Development of an Autonomous, Low-Cost Oceanographic Drifter Buoy with Real-Time Bi-Directional Iridium Satellite Communications CapabilitiesDate: 2016-03-04 Add to Google Calendar
Time: 9am – 11am
Location: Holmes Hall 388
Speaker: Lucas Moxey, candidate for MS, advisor: Dr. Aaron Ohta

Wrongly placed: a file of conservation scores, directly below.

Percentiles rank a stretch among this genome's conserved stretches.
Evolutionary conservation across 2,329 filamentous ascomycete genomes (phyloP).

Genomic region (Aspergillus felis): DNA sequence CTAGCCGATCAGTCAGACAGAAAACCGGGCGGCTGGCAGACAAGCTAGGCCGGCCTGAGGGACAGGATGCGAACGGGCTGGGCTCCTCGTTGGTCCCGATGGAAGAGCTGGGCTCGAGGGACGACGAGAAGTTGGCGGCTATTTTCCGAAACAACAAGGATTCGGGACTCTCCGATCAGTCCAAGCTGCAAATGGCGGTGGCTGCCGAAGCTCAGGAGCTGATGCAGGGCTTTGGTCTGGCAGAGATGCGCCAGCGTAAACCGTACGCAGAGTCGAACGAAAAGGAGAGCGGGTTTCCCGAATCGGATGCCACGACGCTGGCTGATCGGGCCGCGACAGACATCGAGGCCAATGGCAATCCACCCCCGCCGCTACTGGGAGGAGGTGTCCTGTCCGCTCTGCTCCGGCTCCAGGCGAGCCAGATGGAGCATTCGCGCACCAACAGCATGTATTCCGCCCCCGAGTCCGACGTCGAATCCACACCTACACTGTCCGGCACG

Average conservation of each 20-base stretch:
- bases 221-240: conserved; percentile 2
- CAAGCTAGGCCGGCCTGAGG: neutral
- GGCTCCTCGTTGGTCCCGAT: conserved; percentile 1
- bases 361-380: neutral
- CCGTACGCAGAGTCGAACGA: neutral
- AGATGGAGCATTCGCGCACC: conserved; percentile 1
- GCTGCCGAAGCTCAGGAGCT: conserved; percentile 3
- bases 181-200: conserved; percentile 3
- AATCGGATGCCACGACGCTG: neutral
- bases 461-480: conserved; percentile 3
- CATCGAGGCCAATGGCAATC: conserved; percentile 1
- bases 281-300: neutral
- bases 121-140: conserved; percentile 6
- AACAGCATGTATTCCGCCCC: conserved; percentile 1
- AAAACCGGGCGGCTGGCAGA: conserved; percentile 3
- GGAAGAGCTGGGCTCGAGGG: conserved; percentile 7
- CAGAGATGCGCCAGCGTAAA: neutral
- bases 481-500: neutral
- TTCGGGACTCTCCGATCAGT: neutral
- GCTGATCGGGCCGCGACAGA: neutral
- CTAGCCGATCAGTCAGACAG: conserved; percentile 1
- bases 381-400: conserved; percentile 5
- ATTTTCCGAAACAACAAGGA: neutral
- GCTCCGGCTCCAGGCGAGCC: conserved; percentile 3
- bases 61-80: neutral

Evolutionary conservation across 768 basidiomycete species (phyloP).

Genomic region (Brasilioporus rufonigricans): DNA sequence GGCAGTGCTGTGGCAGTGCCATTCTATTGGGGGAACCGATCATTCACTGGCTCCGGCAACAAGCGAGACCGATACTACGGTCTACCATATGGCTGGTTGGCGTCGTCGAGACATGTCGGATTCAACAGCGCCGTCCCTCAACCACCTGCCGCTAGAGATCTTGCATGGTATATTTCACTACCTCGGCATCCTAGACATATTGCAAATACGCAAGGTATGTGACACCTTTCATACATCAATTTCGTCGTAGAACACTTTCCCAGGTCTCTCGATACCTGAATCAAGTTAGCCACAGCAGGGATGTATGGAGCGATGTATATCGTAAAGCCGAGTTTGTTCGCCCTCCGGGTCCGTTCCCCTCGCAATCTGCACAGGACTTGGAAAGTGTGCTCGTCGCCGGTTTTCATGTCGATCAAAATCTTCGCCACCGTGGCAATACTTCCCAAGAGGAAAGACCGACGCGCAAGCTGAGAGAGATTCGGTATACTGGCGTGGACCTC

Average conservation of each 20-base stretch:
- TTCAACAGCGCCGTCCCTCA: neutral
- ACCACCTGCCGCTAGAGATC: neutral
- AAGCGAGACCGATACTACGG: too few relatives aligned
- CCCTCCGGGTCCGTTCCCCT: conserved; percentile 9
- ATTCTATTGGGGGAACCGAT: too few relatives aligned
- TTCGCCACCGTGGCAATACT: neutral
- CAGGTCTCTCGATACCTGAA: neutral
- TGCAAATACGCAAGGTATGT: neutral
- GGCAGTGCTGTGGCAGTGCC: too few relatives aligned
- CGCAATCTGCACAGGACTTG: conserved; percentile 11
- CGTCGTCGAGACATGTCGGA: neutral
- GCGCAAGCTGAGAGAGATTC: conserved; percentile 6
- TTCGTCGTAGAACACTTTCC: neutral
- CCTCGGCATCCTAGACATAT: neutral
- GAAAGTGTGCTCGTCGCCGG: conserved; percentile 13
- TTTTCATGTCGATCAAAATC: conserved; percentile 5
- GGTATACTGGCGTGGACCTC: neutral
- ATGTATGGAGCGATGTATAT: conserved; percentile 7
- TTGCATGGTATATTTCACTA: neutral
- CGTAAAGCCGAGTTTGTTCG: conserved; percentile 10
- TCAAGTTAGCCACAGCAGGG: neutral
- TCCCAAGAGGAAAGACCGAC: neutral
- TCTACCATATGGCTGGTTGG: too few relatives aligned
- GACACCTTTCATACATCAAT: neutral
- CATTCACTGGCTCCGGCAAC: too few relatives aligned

This study focused on the design and prototyping of the electronics payload of an oceanographic drifter buoy relying on low-cost off-the-shelf hardware. The prototype drifter buoy, called “PISCES-A”, featured bi-directional Iridium satellite communications capabilities that allows users to modify in real time the buoy’s data collection and data transmission configuration, even after its ocean deployment. PISCES-A was deployed in the N. Pacific Ocean, where it collected real time and archived oceanographic data (latitude & longitude, velocity, heading, sea-surface temperature, sea-surface salinity) and system diagnostics information (voltage, internal humidity, internal temperature). The buoy hardware cost $931, and yielded high resolution in situ oceanographic data. Comparisons with satellite-based sea-surface height and sea-surface temperature data showed good agreement between the locations of the mesoscale oceanographic features, regional surface currents and sea-surface temperatures (average difference of 0.31° C). The drifter buoy demonstrated the impact that carefully engineered, low-cost electronic systems can have in the sciences, particularly within the field of physical oceanography.